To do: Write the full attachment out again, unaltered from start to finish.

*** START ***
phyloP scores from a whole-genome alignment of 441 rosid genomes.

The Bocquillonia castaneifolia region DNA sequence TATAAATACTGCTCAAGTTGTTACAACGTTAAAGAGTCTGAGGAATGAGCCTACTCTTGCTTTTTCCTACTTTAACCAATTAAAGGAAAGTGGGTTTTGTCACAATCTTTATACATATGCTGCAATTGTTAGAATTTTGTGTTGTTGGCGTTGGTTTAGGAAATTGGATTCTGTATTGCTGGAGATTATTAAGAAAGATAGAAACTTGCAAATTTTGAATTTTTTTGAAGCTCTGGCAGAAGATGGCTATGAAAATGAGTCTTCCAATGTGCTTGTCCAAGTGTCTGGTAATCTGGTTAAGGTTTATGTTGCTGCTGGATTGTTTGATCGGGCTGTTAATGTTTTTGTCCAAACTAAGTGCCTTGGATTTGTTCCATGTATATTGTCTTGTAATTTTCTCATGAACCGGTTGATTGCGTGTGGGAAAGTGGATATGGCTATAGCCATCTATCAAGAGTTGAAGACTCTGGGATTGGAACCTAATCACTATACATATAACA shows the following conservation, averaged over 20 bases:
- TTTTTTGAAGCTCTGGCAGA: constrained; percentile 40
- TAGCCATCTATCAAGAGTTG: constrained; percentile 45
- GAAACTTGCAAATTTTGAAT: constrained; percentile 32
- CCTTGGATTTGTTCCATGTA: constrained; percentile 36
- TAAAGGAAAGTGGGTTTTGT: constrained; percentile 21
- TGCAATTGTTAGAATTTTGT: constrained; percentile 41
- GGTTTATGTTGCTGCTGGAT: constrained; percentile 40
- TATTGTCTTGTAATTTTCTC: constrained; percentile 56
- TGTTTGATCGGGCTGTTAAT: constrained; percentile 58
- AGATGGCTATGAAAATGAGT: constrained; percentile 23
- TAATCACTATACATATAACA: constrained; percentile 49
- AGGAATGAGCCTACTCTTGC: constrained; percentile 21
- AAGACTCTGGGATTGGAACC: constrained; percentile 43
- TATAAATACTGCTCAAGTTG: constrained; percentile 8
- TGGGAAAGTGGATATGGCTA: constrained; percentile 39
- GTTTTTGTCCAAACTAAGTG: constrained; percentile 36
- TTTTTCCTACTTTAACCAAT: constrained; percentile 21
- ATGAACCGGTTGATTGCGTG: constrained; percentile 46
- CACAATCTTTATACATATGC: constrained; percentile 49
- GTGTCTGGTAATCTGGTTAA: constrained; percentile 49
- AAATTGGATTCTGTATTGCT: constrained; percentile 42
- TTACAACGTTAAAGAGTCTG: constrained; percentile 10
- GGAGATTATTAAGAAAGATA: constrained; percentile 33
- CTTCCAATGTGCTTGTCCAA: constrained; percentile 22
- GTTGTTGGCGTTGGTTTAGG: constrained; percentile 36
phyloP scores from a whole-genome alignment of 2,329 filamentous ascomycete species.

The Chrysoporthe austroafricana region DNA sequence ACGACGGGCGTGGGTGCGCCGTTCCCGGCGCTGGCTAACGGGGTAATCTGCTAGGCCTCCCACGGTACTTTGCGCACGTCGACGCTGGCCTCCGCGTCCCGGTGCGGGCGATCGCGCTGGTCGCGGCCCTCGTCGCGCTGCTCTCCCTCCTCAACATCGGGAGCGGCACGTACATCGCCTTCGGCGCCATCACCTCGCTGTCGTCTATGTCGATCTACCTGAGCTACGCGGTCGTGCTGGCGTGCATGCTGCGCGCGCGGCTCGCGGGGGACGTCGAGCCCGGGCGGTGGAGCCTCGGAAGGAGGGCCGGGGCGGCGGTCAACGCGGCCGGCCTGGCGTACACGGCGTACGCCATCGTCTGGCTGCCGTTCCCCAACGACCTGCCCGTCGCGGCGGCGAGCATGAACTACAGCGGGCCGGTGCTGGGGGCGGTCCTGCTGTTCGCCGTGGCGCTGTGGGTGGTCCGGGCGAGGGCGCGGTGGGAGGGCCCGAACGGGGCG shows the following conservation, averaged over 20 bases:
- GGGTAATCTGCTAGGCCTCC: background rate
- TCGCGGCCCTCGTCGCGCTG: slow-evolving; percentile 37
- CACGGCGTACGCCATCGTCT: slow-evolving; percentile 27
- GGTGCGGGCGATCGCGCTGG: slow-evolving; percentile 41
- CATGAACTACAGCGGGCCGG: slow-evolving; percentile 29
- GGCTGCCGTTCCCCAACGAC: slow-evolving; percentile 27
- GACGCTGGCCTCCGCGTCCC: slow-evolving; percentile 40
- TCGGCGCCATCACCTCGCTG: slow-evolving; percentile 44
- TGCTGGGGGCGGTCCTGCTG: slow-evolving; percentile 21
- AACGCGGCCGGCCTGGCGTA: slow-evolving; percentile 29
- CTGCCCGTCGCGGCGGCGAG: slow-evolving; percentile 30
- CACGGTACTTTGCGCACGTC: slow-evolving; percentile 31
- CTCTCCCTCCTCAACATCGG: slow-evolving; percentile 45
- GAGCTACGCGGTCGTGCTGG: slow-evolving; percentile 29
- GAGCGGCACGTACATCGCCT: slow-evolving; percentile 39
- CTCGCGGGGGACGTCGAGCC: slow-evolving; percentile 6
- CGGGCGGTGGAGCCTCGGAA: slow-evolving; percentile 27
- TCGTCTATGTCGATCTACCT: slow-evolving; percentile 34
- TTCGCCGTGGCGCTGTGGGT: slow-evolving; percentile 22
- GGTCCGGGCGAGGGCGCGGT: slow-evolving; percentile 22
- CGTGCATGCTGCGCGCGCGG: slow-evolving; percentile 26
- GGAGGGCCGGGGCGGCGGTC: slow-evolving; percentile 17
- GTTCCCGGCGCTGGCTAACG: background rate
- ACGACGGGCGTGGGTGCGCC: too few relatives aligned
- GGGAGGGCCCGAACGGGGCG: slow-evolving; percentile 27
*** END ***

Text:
phyloP scores from a whole-genome alignment of 441 rosid genomes.

The Bocquillonia castaneifolia region DNA sequence TATAAATACTGCTCAAGTTGTTACAACGTTAAAGAGTCTGAGGAATGAGCCTACTCTTGCTTTTTCCTACTTTAACCAATTAAAGGAAAGTGGGTTTTGTCACAATCTTTATACATATGCTGCAATTGTTAGAATTTTGTGTTGTTGGCGTTGGTTTAGGAAATTGGATTCTGTATTGCTGGAGATTATTAAGAAAGATAGAAACTTGCAAATTTTGAATTTTTTTGAAGCTCTGGCAGAAGATGGCTATGAAAATGAGTCTTCCAATGTGCTTGTCCAAGTGTCTGGTAATCTGGTTAAGGTTTATGTTGCTGCTGGATTGTTTGATCGGGCTGTTAATGTTTTTGTCCAAACTAAGTGCCTTGGATTTGTTCCATGTATATTGTCTTGTAATTTTCTCATGAACCGGTTGATTGCGTGTGGGAAAGTGGATATGGCTATAGCCATCTATCAAGAGTTGAAGACTCTGGGATTGGAACCTAATCACTATACATATAACA shows the following conservation, averaged over 20 bases:
- TTTTTTGAAGCTCTGGCAGA: constrained; percentile 40
- TAGCCATCTATCAAGAGTTG: constrained; percentile 45
- GAAACTTGCAAATTTTGAAT: constrained; percentile 32
- CCTTGGATTTGTTCCATGTA: constrained; percentile 36
- TAAAGGAAAGTGGGTTTTGT: constrained; percentile 21
- TGCAATTGTTAGAATTTTGT: constrained; percentile 41
- GGTTTATGTTGCTGCTGGAT: constrained; percentile 40
- TATTGTCTTGTAATTTTCTC: constrained; percentile 56
- TGTTTGATCGGGCTGTTAAT: constrained; percentile 58
- AGATGGCTATGAAAATGAGT: constrained; percentile 23
- TAATCACTATACATATAACA: constrained; percentile 49
- AGGAATGAGCCTACTCTTGC: constrained; percentile 21
- AAGACTCTGGGATTGGAACC: constrained; percentile 43
- TATAAATACTGCTCAAGTTG: constrained; percentile 8
- TGGGAAAGTGGATATGGCTA: constrained; percentile 39
- GTTTTTGTCCAAACTAAGTG: constrained; percentile 36
- TTTTTCCTACTTTAACCAAT: constrained; percentile 21
- ATGAACCGGTTGATTGCGTG: constrained; percentile 46
- CACAATCTTTATACATATGC: constrained; percentile 49
- GTGTCTGGTAATCTGGTTAA: constrained; percentile 49
- AAATTGGATTCTGTATTGCT: constrained; percentile 42
- TTACAACGTTAAAGAGTCTG: constrained; percentile 10
- GGAGATTATTAAGAAAGATA: constrained; percentile 33
- CTTCCAATGTGCTTGTCCAA: constrained; percentile 22
- GTTGTTGGCGTTGGTTTAGG: constrained; percentile 36
phyloP scores from a whole-genome alignment of 2,329 filamentous ascomycete species.

The Chrysoporthe austroafricana region DNA sequence ACGACGGGCGTGGGTGCGCCGTTCCCGGCGCTGGCTAACGGGGTAATCTGCTAGGCCTCCCACGGTACTTTGCGCACGTCGACGCTGGCCTCCGCGTCCCGGTGCGGGCGATCGCGCTGGTCGCGGCCCTCGTCGCGCTGCTCTCCCTCCTCAACATCGGGAGCGGCACGTACATCGCCTTCGGCGCCATCACCTCGCTGTCGTCTATGTCGATCTACCTGAGCTACGCGGTCGTGCTGGCGTGCATGCTGCGCGCGCGGCTCGCGGGGGACGTCGAGCCCGGGCGGTGGAGCCTCGGAAGGAGGGCCGGGGCGGCGGTCAACGCGGCCGGCCTGGCGTACACGGCGTACGCCATCGTCTGGCTGCCGTTCCCCAACGACCTGCCCGTCGCGGCGGCGAGCATGAACTACAGCGGGCCGGTGCTGGGGGCGGTCCTGCTGTTCGCCGTGGCGCTGTGGGTGGTCCGGGCGAGGGCGCGGTGGGAGGGCCCGAACGGGGCG shows the following conservation, averaged over 20 bases:
- GGGTAATCTGCTAGGCCTCC: background rate
- TCGCGGCCCTCGTCGCGCTG: slow-evolving; percentile 37
- CACGGCGTACGCCATCGTCT: slow-evolving; percentile 27
- GGTGCGGGCGATCGCGCTGG: slow-evolving; percentile 41
- CATGAACTACAGCGGGCCGG: slow-evolving; percentile 29
- GGCTGCCGTTCCCCAACGAC: slow-evolving; percentile 27
- GACGCTGGCCTCCGCGTCCC: slow-evolving; percentile 40
- TCGGCGCCATCACCTCGCTG: slow-evolving; percentile 44
- TGCTGGGGGCGGTCCTGCTG: slow-evolving; percentile 21
- AACGCGGCCGGCCTGGCGTA: slow-evolving; percentile 29
- CTGCCCGTCGCGGCGGCGAG: slow-evolving; percentile 30
- CACGGTACTTTGCGCACGTC: slow-evolving; percentile 31
- CTCTCCCTCCTCAACATCGG: slow-evolving; percentile 45
- GAGCTACGCGGTCGTGCTGG: slow-evolving; percentile 29
- GAGCGGCACGTACATCGCCT: slow-evolving; percentile 39
- CTCGCGGGGGACGTCGAGCC: slow-evolving; percentile 6
- CGGGCGGTGGAGCCTCGGAA: slow-evolving; percentile 27
- TCGTCTATGTCGATCTACCT: slow-evolving; percentile 34
- TTCGCCGTGGCGCTGTGGGT: slow-evolving; percentile 22
- GGTCCGGGCGAGGGCGCGGT: slow-evolving; percentile 22
- CGTGCATGCTGCGCGCGCGG: slow-evolving; percentile 26
- GGAGGGCCGGGGCGGCGGTC: slow-evolving; percentile 17
- GTTCCCGGCGCTGGCTAACG: background rate
- ACGACGGGCGTGGGTGCGCC: too few relatives aligned
- GGGAGGGCCCGAACGGGGCG: slow-evolving; percentile 27